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Sunday, January 22, 2012

Traditional Marsh Arabs reeds houses Những ngôi nhà lau sậy Ả rập truyền thống

A mudhif is a traditional reed house made by the Madan people (also known as Marsh Arabs) in the swamps of southern Iraq. In the traditional Madan way of living, houses are constructed from reeds harvested from the marshes where they live.

Houses built of reeds had the additional advantage of being portable. In the spring, if the marsh waters rose too high, a five-arched raba could be taken down, moved to higher ground, and re-erected in less than a day. With proper care and repair, reed dwellings could last for well over 25 years.

Reeds had the same physical properties in the past as they do today, requiring similar innovations for structural soundness. For instance, if arches were made from bundles of fresh reeds, the structure would collapse in short order. For maximum soundness the core of a new arch bundle was made up of reeds taken from an older structure.

Local contractors construct the inner walls of a marsh Arab mudhif. The reeds are gathered from marshlands near the Euphrates River. The house is a blend of adobe and reed building materials used frequently by marsh Arabs in southeast Iraq.
Local contractors construct the inner walls of a marsh Arab mudhif. The reeds are gathered from marshlands near the Euphrates River. The house is a blend of adobe and reed building materials used frequently by marsh Arabs in southeast Iraq.
Local architecture plays an important role in the culture of the marsh Arabs of southern Iraq, and no structure captures the lifestyle and traditions of the region more than the ‘mudhif.’
Now, with a little outside help, the traditional structures are making a comeback in modern construction.
First constructed in the marshes of what is now southern Iraq over 5,000 years ago, the mudhif is a unique local meeting place constructed entirely of reeds, straw and other natural materials. Over time, the building process hasn’t changed greatly.
Lengths of reed about 10 meters long are bunched into columns, tied together, and then shaped into huge parabolic arches. Hand-woven mats are then tied over and between the columns, forming a roof. Finally, reed lattice panels are attached to the sides, allowing for both sunlight and airflow into the interior and enclosing the entire hut.
The design of the mudhif reflects local traditions. For instance, there are always an odd number of reed pillars in the mudhif, allowing the host of a meeting to sit along one side wall with an equal number of guests to his right and left. This ensures that the tribal sheikh remains at the center of decision-making when conducting business, and reinforces his position of prestige in the area.
Building on this traditional form of construction, U.S. Soldiers with Task Force Pathfinder embarked on a program to incorporate local building materials and techniques into present-day construction projects.
In a military-sponsored training program entitled “The Modernization of the Traditional Marsh Arab Mudhif,” local builders used readily available – and generally free – raw materials along with ancient building techniques to construct a model adobe house in Chubayish City in southern Iraq.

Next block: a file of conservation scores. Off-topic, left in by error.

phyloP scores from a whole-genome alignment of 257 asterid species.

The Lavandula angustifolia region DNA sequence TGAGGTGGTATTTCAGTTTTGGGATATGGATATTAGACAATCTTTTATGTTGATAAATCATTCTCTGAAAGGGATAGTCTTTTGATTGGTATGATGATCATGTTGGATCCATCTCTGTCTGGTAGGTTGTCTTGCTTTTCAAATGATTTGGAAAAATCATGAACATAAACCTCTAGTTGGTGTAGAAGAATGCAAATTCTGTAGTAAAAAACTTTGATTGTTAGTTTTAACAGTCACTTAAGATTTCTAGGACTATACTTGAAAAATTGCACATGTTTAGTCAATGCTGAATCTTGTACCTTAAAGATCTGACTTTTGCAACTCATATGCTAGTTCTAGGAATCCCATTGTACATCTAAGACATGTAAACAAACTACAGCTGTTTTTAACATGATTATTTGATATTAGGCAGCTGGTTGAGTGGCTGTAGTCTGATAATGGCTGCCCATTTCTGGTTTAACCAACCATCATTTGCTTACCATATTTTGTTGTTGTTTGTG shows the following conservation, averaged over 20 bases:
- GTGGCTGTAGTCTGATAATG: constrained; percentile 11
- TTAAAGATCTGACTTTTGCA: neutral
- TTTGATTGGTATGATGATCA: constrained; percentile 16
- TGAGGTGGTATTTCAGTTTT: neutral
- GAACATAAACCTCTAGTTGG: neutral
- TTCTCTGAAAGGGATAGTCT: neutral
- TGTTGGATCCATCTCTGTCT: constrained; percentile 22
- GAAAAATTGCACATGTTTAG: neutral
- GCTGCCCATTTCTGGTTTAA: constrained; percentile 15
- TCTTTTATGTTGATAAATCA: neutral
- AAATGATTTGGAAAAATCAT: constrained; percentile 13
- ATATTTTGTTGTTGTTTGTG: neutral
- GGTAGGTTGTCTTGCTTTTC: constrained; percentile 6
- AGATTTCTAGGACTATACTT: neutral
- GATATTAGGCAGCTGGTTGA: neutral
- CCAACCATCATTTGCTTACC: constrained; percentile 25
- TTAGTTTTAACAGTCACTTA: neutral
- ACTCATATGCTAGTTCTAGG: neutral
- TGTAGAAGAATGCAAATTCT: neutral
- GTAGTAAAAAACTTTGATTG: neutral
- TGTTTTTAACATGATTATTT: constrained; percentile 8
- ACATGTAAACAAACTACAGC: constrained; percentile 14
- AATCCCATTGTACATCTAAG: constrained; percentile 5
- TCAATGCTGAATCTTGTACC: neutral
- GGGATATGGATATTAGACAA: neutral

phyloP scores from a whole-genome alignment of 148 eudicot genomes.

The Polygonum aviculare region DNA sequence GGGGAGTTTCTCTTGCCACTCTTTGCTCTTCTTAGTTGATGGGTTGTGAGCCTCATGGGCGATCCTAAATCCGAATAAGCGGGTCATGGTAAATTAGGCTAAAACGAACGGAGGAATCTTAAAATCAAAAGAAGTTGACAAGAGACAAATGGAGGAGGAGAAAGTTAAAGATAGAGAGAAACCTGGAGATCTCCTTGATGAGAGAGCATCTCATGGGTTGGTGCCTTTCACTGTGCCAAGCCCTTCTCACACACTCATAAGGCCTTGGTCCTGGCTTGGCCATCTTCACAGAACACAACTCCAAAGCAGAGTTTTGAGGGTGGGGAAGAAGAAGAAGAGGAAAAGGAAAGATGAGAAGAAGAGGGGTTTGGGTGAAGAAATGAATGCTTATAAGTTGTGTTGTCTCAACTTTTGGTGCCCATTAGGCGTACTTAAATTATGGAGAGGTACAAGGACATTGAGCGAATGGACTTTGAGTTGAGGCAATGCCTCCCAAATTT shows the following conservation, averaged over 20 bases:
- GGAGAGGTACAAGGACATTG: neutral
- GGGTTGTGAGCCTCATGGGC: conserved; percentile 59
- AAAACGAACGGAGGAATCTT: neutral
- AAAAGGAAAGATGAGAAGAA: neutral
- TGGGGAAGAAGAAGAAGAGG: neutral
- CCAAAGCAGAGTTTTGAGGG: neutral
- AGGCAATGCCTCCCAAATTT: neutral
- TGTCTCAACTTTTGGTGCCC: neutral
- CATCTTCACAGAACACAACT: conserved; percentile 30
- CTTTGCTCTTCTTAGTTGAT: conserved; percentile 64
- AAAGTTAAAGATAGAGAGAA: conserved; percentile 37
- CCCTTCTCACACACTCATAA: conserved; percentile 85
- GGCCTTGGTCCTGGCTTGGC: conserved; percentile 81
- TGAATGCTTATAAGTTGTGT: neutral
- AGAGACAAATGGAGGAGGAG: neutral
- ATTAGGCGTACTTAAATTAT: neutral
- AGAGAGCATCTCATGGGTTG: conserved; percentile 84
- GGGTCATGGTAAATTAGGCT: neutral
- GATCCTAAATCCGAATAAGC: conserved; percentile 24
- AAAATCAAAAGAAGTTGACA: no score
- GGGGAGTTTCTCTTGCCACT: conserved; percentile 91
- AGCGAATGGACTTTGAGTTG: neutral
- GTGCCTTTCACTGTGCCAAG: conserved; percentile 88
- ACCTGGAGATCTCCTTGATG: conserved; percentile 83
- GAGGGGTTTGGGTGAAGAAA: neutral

The ancient and the modern meet in this single location–a marsh reed home outfitted with electricity, running water and conveniences that usher in an architectural concept found throughout the 4th Brigade Combat Team, 1st Armored Division’s operating environment.
Local contractors construct the main reed arches of a marsh Arab mudhif. The house is a blend of adobe and reed building materials used frequently by marsh Arabs in southeast Iraq. Construction of the "model" adobe house was coordinated with Task Force Pathfinder and the Dhi Qar Provincial Reconstruction Team.
The objective of the project is to merge traditional building methods with modern materials in a way that could maximize the use of local construction materials. The use of inexpensive marsh reeds, whether as mats or support columns, a soil foundation, and modern adobe bricks, are the basic elements needed to build the houses, promoting sustainability and allowing locals to replicate the buildings without much expenditures on construction materials.
“This model Adobe House is an architectural example that can be easily replicated in the surrounding area. The province plans to use the modernized mudhif to house eco-tourists in the coming years as part of birding expeditions into the marshes,” explained Sgt. 1st. Class Darell Walker, project officer with Task Force Pathfinder.
“The concept and design of the house are intended to showcase the cultural significance of the mudhifs and reed huts that have been used in the area since recorded history, bearing in mind the climate of the area,” explained Maj. Eric Russell, an Army engineer and operations officer for Task Force Pathfinder. “Each of the houses has a modern service module that includes a bathroom and a kitchen.”
There is a tremendous need for housing projects in the Marshlands to accommodate returning refugees as well as the growing population of villages and cities in and around the marshes.
As with all traditional societies, Iraq continues to experience change. The land and the people are resilient and welcome many of these changes.
A new government system is in place with the tender shoots of democracy beginning to emerge from this desert-dwelling nation. Like the ‘mudhif,’ an ancient structure rebuilt to reflect modernization, the people of Iraq are embracing a new time and place in the world.

Aerial view of a Ma'dan ("Marsh Arab") floating village near Nasiriya

A Ma'dan village

Inside a mudhif

View from the top of a mudhif

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